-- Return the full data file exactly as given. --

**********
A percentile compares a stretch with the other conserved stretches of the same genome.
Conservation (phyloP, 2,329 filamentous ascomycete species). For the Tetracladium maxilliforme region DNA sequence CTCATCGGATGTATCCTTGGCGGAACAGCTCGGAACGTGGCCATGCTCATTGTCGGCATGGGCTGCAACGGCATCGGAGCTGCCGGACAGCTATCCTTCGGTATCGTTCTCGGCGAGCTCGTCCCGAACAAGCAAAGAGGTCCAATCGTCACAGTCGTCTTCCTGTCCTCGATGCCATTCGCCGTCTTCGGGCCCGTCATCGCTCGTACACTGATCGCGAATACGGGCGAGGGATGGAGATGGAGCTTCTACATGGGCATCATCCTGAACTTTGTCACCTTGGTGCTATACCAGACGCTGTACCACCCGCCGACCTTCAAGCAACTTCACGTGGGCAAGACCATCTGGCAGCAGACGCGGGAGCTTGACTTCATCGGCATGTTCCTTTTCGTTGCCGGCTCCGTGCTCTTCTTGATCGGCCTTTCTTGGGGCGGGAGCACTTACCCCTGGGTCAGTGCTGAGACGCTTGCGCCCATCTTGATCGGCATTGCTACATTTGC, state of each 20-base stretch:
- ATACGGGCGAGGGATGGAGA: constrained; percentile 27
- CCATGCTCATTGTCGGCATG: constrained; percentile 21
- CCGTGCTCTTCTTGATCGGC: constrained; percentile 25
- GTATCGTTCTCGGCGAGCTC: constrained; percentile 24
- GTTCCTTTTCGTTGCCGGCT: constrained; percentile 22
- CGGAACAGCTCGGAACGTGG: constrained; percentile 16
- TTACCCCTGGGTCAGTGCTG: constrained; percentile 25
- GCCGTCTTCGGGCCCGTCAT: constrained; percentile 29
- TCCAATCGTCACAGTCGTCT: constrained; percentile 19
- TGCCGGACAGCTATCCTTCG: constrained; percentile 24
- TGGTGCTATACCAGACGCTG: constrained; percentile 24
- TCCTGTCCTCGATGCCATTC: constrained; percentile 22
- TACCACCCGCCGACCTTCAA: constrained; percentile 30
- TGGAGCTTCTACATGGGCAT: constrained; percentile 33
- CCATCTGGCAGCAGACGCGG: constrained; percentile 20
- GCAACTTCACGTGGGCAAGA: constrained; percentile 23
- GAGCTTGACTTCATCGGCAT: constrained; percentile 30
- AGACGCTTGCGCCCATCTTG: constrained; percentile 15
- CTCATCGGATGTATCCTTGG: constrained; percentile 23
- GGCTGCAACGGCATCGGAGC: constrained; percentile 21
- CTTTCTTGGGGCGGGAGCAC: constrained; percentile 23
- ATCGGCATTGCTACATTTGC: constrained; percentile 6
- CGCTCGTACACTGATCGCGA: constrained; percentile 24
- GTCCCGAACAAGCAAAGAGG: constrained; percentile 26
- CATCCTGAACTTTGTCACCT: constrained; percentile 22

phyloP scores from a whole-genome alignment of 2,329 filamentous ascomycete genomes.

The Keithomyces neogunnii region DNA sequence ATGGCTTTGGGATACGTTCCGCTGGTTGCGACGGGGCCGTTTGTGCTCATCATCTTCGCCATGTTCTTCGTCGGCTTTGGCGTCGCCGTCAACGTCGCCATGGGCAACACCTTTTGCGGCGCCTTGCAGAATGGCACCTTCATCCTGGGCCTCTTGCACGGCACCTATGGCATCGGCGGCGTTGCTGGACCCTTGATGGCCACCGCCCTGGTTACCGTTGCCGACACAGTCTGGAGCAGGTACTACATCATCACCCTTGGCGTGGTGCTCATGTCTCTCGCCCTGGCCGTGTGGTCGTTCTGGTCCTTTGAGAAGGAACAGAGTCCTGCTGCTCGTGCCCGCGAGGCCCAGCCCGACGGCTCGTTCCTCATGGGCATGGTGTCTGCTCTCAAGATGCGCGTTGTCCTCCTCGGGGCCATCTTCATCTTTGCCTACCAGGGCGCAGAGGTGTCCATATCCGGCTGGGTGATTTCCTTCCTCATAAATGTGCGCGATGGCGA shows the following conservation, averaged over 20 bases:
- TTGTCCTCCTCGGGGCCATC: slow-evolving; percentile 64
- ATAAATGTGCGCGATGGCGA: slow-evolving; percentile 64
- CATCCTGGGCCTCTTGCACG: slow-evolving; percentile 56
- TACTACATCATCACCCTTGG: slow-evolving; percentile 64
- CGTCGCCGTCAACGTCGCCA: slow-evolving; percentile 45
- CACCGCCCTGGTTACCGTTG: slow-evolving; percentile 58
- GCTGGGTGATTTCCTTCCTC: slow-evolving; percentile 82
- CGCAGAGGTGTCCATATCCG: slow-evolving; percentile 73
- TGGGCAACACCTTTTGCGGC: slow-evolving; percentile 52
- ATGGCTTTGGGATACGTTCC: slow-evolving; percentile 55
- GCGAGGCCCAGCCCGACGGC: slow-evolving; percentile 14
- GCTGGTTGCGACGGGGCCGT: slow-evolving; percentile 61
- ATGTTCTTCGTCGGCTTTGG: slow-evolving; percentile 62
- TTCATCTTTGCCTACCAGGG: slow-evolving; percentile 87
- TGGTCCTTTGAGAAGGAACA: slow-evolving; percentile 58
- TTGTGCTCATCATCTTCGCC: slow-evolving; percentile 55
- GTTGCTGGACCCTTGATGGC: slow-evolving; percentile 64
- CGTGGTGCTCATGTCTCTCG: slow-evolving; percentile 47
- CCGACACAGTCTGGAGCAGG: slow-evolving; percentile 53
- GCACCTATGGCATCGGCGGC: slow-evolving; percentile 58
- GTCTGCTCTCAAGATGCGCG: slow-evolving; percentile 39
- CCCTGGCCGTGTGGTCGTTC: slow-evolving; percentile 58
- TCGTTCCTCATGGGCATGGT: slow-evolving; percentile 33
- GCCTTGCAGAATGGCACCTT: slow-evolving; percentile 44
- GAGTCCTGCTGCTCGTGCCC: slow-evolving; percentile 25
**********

A percentile compares a stretch with the other conserved stretches of the same genome.
Conservation (phyloP, 2,329 filamentous ascomycete species). For the Tetracladium maxilliforme region DNA sequence CTCATCGGATGTATCCTTGGCGGAACAGCTCGGAACGTGGCCATGCTCATTGTCGGCATGGGCTGCAACGGCATCGGAGCTGCCGGACAGCTATCCTTCGGTATCGTTCTCGGCGAGCTCGTCCCGAACAAGCAAAGAGGTCCAATCGTCACAGTCGTCTTCCTGTCCTCGATGCCATTCGCCGTCTTCGGGCCCGTCATCGCTCGTACACTGATCGCGAATACGGGCGAGGGATGGAGATGGAGCTTCTACATGGGCATCATCCTGAACTTTGTCACCTTGGTGCTATACCAGACGCTGTACCACCCGCCGACCTTCAAGCAACTTCACGTGGGCAAGACCATCTGGCAGCAGACGCGGGAGCTTGACTTCATCGGCATGTTCCTTTTCGTTGCCGGCTCCGTGCTCTTCTTGATCGGCCTTTCTTGGGGCGGGAGCACTTACCCCTGGGTCAGTGCTGAGACGCTTGCGCCCATCTTGATCGGCATTGCTACATTTGC, state of each 20-base stretch:
- ATACGGGCGAGGGATGGAGA: constrained; percentile 27
- CCATGCTCATTGTCGGCATG: constrained; percentile 21
- CCGTGCTCTTCTTGATCGGC: constrained; percentile 25
- GTATCGTTCTCGGCGAGCTC: constrained; percentile 24
- GTTCCTTTTCGTTGCCGGCT: constrained; percentile 22
- CGGAACAGCTCGGAACGTGG: constrained; percentile 16
- TTACCCCTGGGTCAGTGCTG: constrained; percentile 25
- GCCGTCTTCGGGCCCGTCAT: constrained; percentile 29
- TCCAATCGTCACAGTCGTCT: constrained; percentile 19
- TGCCGGACAGCTATCCTTCG: constrained; percentile 24
- TGGTGCTATACCAGACGCTG: constrained; percentile 24
- TCCTGTCCTCGATGCCATTC: constrained; percentile 22
- TACCACCCGCCGACCTTCAA: constrained; percentile 30
- TGGAGCTTCTACATGGGCAT: constrained; percentile 33
- CCATCTGGCAGCAGACGCGG: constrained; percentile 20
- GCAACTTCACGTGGGCAAGA: constrained; percentile 23
- GAGCTTGACTTCATCGGCAT: constrained; percentile 30
- AGACGCTTGCGCCCATCTTG: constrained; percentile 15
- CTCATCGGATGTATCCTTGG: constrained; percentile 23
- GGCTGCAACGGCATCGGAGC: constrained; percentile 21
- CTTTCTTGGGGCGGGAGCAC: constrained; percentile 23
- ATCGGCATTGCTACATTTGC: constrained; percentile 6
- CGCTCGTACACTGATCGCGA: constrained; percentile 24
- GTCCCGAACAAGCAAAGAGG: constrained; percentile 26
- CATCCTGAACTTTGTCACCT: constrained; percentile 22

phyloP scores from a whole-genome alignment of 2,329 filamentous ascomycete genomes.

The Keithomyces neogunnii region DNA sequence ATGGCTTTGGGATACGTTCCGCTGGTTGCGACGGGGCCGTTTGTGCTCATCATCTTCGCCATGTTCTTCGTCGGCTTTGGCGTCGCCGTCAACGTCGCCATGGGCAACACCTTTTGCGGCGCCTTGCAGAATGGCACCTTCATCCTGGGCCTCTTGCACGGCACCTATGGCATCGGCGGCGTTGCTGGACCCTTGATGGCCACCGCCCTGGTTACCGTTGCCGACACAGTCTGGAGCAGGTACTACATCATCACCCTTGGCGTGGTGCTCATGTCTCTCGCCCTGGCCGTGTGGTCGTTCTGGTCCTTTGAGAAGGAACAGAGTCCTGCTGCTCGTGCCCGCGAGGCCCAGCCCGACGGCTCGTTCCTCATGGGCATGGTGTCTGCTCTCAAGATGCGCGTTGTCCTCCTCGGGGCCATCTTCATCTTTGCCTACCAGGGCGCAGAGGTGTCCATATCCGGCTGGGTGATTTCCTTCCTCATAAATGTGCGCGATGGCGA shows the following conservation, averaged over 20 bases:
- TTGTCCTCCTCGGGGCCATC: slow-evolving; percentile 64
- ATAAATGTGCGCGATGGCGA: slow-evolving; percentile 64
- CATCCTGGGCCTCTTGCACG: slow-evolving; percentile 56
- TACTACATCATCACCCTTGG: slow-evolving; percentile 64
- CGTCGCCGTCAACGTCGCCA: slow-evolving; percentile 45
- CACCGCCCTGGTTACCGTTG: slow-evolving; percentile 58
- GCTGGGTGATTTCCTTCCTC: slow-evolving; percentile 82
- CGCAGAGGTGTCCATATCCG: slow-evolving; percentile 73
- TGGGCAACACCTTTTGCGGC: slow-evolving; percentile 52
- ATGGCTTTGGGATACGTTCC: slow-evolving; percentile 55
- GCGAGGCCCAGCCCGACGGC: slow-evolving; percentile 14
- GCTGGTTGCGACGGGGCCGT: slow-evolving; percentile 61
- ATGTTCTTCGTCGGCTTTGG: slow-evolving; percentile 62
- TTCATCTTTGCCTACCAGGG: slow-evolving; percentile 87
- TGGTCCTTTGAGAAGGAACA: slow-evolving; percentile 58
- TTGTGCTCATCATCTTCGCC: slow-evolving; percentile 55
- GTTGCTGGACCCTTGATGGC: slow-evolving; percentile 64
- CGTGGTGCTCATGTCTCTCG: slow-evolving; percentile 47
- CCGACACAGTCTGGAGCAGG: slow-evolving; percentile 53
- GCACCTATGGCATCGGCGGC: slow-evolving; percentile 58
- GTCTGCTCTCAAGATGCGCG: slow-evolving; percentile 39
- CCCTGGCCGTGTGGTCGTTC: slow-evolving; percentile 58
- TCGTTCCTCATGGGCATGGT: slow-evolving; percentile 33
- GCCTTGCAGAATGGCACCTT: slow-evolving; percentile 44
- GAGTCCTGCTGCTCGTGCCC: slow-evolving; percentile 25